I found a great article made by Alastair (Professional VMware Blog) about using AutoLab to make Windows Unattended Core Instalations:

Windows unattended install

Microsoft have been very good at providing unattended install methods for Windows, with Windows Server 2008 the “answer” file is in XML format.  The official tool to generate the answer file is the Windows System Image Manager (WSIM) tool, a part of the Windows Automated Install Kit (WAIK) which is a large download as it includes WindowsPE.  The overview and lots of additional information is here on the TechNet web site. Of course there are plenty of samples of unattend.xml files on the Internet along with lots of suggestions of snippets that do things.

One of the tricks we use in the AutoLab is to place the answer file on a floppy and boot from a normal Windows install ISO, I haven’t seen this method described anywhere but it works really well for us.  The xml file is named autounattend.xml, rather than the default unattend.xml, as this lets the installer know not to seek confirmation of things like repartitioning the boot disk.  The answer file covers the TCP/IP setup as well as local accounts, autologon for the console, disabling the firewall, installing optional services and removing most of the out of box experience.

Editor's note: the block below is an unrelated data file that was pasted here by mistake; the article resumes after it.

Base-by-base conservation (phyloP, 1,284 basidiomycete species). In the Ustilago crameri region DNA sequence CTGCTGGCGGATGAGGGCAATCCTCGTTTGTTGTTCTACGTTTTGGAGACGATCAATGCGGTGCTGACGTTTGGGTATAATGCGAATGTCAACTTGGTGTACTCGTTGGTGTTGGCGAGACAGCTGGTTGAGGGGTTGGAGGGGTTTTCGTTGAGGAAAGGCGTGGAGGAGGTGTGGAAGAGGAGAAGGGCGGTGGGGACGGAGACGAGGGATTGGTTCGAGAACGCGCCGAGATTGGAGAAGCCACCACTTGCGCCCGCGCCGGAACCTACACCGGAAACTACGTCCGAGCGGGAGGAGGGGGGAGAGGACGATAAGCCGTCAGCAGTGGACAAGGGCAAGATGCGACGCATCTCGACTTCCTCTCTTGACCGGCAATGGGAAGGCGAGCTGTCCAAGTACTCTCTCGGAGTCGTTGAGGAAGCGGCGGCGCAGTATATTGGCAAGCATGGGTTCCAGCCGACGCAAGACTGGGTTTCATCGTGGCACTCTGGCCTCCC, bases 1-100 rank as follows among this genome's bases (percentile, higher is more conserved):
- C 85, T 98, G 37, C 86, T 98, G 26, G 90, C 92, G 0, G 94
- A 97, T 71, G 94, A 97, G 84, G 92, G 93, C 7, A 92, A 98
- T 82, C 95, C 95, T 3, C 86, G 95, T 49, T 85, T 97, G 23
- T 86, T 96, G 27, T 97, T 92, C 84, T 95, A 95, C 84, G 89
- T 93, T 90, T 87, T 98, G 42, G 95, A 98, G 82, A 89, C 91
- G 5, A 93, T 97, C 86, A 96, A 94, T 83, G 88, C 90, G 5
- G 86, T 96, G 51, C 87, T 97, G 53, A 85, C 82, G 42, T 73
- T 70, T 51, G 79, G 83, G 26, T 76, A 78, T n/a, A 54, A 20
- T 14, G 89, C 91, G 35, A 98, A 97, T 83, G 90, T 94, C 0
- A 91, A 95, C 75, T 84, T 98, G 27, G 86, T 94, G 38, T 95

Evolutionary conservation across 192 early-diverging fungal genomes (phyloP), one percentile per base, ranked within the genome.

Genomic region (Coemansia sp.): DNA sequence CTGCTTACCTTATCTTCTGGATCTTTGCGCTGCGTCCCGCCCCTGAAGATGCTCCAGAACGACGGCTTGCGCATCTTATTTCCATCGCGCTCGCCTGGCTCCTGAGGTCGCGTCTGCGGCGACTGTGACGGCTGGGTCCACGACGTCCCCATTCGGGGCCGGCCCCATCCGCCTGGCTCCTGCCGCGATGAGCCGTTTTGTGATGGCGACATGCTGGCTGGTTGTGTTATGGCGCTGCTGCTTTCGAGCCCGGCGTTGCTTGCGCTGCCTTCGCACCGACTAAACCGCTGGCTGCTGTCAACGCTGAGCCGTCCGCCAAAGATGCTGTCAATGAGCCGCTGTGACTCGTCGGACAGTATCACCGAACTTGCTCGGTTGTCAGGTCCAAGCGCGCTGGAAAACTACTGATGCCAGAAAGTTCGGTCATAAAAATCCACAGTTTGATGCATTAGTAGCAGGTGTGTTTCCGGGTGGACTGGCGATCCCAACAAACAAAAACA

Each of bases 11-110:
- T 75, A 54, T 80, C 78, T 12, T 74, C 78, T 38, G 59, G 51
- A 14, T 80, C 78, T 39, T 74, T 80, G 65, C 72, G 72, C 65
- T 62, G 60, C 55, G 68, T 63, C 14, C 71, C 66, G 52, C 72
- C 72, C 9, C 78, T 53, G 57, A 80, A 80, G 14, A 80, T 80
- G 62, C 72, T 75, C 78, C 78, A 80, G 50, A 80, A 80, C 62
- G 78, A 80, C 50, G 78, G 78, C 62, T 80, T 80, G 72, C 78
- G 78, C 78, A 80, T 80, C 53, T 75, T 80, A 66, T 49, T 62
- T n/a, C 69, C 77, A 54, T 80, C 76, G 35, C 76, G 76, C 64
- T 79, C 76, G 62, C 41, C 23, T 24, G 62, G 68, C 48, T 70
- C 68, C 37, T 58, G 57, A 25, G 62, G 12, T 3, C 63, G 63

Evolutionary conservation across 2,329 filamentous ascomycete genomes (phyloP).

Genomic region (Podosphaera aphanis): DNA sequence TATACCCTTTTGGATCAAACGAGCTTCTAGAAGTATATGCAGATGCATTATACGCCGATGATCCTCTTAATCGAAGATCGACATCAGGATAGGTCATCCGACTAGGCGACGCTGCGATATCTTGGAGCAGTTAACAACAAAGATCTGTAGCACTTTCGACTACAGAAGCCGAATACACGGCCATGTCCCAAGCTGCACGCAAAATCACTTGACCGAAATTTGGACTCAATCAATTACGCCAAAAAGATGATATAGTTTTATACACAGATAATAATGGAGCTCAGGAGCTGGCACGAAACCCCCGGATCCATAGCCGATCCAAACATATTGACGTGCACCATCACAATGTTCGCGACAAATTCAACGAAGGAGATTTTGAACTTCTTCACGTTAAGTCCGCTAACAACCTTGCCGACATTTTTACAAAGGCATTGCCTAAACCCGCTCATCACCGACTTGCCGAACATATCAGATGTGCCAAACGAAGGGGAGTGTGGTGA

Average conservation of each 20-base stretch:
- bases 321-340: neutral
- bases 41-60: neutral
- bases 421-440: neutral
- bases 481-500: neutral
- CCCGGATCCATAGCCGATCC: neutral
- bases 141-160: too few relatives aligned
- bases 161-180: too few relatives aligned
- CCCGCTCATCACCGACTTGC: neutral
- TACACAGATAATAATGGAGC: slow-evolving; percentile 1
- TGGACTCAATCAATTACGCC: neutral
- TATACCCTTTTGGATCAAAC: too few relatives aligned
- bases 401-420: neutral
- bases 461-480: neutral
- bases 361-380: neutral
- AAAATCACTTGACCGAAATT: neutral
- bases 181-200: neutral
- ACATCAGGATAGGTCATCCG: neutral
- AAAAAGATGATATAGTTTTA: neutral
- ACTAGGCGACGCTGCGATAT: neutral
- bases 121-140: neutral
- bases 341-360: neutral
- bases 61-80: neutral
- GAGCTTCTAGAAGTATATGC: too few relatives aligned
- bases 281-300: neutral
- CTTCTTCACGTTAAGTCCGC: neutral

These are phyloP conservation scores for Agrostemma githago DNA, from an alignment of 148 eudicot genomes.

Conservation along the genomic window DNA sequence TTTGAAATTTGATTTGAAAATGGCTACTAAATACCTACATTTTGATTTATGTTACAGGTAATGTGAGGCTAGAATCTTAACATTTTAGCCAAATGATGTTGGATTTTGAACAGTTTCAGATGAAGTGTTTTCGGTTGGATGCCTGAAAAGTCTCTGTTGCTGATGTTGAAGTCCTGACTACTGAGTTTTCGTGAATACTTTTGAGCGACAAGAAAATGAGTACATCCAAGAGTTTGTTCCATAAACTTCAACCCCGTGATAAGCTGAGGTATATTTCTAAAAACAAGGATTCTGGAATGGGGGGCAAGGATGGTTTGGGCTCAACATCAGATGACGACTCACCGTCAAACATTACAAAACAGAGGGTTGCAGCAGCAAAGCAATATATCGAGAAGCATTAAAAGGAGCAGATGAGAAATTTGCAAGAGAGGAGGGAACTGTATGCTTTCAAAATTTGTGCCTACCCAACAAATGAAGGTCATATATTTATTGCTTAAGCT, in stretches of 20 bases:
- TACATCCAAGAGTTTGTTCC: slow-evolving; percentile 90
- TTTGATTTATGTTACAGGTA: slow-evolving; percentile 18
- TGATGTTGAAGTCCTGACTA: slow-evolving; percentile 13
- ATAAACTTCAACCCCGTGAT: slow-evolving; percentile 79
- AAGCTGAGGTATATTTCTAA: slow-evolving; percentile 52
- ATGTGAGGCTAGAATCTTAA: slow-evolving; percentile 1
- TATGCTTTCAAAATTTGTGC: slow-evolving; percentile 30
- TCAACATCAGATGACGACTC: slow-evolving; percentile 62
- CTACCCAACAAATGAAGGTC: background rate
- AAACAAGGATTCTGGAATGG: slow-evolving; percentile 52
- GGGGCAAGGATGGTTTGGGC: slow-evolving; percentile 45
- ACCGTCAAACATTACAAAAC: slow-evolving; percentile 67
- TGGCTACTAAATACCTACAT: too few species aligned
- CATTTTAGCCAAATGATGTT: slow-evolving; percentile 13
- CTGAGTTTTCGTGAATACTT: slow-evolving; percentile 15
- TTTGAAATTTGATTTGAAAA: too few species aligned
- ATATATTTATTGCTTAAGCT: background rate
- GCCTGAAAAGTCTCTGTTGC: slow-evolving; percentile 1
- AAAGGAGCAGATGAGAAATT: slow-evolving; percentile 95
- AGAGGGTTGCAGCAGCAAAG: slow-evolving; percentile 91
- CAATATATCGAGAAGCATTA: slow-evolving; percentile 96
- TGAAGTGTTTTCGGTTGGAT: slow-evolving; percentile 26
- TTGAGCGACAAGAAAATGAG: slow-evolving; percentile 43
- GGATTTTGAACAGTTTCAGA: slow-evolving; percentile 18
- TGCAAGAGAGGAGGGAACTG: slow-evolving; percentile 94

The answer file includes a directive to autologon once Windows is installed and  a script to run on first startup of the installed copy of windows. At the moment this script is pulled from the boot floppy, in the next release it will come direct from the build share.  The initial script is kept short, it transfers control to the script on the build share as early as is practical.  Each Windows server has a folder on the build share under the Automate folder, this is used to hold everything specific to the Windows server and that can be distributed with the AutoLab kit.  Only small and freely redistributable software is included with the kit and we try to minimise.


See more details about this at Professional VMware Blog